- More than half of all Certified Nursing Assistants (CNA’s) in elder care facilities have admitted verbally abusing, yelling at, and using foul language with elderly residents of care facilities;
- According to Long-Term Care Ombudsman programs in 2003, there were more than 20 thousand complaints of exploitation, neglect and abuse coming from nursing homes and assisted living facilities. The most common type of abuse reported was physical abuse;
- The most recent studies indicate that 7-10 percent of the elderly suffered from at least one episode of abuse within the past year. Ten percent were cases unrelated to financial exploitation.
Signs of Abuse -- and What to Do If You Spot Them
Victims of nursing home abuse frequently remain silent, sometimes because they cannot speak out, while other times it is because they are ashamed or they fear doing so. Either way, it is often up to loved ones to spot the signs of abuse, such as:
- Excessive, unexplained, or frequent bruising;
- Indications of restraints used on ankles and/or wrists;
- Weight loss;
- Anger or hostility;
- Depression or mood swings;
- Urinary tract infection (sexual abuse of seniors does happen);
- Missing medication or not taking medication as prescribed;
- Personal items missing.
If you notice any of these signs, try and talk to your loved one if possible. Sit down with the facility administrator as well and share your concerns. Sometimes this is very productive and leads to an investigation while in other facilities the administration starts “circling the wagons” in an effort to avoid liability. Filing a report with the appropriate law enforcement agency may also be necessary given that elder abuse can be a criminal offense. Finally, consult with an experienced elder law attorney immediately. Nursing home abuse can form the basis for a civil lawsuit against the facility for negligence. Furthermore, it may be necessary for you to petition for guardianship over your loved one if the need to move him/her arises.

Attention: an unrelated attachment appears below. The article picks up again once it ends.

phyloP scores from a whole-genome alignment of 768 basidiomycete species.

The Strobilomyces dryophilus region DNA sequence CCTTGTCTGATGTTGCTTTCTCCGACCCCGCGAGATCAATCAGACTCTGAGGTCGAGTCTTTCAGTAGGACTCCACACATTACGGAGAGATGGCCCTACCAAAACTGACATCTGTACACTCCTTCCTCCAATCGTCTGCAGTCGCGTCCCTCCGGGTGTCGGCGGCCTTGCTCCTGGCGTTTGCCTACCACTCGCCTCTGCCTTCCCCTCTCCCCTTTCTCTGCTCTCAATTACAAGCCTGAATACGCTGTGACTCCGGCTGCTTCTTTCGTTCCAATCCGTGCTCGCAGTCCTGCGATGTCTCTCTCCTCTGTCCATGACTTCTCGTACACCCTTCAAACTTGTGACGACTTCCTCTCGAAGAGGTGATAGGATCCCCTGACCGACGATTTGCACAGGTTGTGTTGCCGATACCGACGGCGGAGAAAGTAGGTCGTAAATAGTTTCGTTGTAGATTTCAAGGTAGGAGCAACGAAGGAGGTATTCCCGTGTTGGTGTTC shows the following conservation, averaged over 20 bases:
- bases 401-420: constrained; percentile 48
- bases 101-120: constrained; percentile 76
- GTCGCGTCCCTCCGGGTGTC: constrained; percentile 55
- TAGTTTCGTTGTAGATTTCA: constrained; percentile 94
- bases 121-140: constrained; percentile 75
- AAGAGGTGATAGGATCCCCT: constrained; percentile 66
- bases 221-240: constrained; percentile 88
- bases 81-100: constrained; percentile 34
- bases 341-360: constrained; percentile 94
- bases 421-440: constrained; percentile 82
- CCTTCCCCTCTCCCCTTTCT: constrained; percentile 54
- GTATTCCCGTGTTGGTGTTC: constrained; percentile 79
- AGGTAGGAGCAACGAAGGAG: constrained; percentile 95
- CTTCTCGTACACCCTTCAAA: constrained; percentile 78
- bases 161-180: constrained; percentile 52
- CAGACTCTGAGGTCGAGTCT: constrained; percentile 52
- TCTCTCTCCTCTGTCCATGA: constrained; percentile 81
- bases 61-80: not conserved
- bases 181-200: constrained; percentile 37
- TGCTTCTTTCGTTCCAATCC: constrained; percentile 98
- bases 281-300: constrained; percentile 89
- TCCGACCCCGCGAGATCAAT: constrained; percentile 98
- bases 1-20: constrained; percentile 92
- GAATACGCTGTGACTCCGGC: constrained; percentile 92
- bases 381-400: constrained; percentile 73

Contact Albuquerque Nursing Home Lawyer
For more information, please join us for an upcoming FREE seminar. If you have additional questions or concerns about nursing home abuse, contact the experienced nursing home attorneys at Morris Hall PLLC by calling 888-222-1328 to schedule your appointment today.
A well thought out estate plan does much more than simply decide what happens to your estate assets at the end of your life. It also protects those assets and helps them grow over the course of your lifetime. One of the many factors a successful estate plan must take into consideration is the impact federal gift and estate taxes will have on your estate. Fortunately, every taxpayer is entitled to make use of the lifetime exemption which limits your estate’s exposure to gift and estate taxes. The Phoenix estate planning attorneys at Morris Hall PLLC explain the lifetime exemption and its effect on your estate.
The Federal Gift and Estate Tax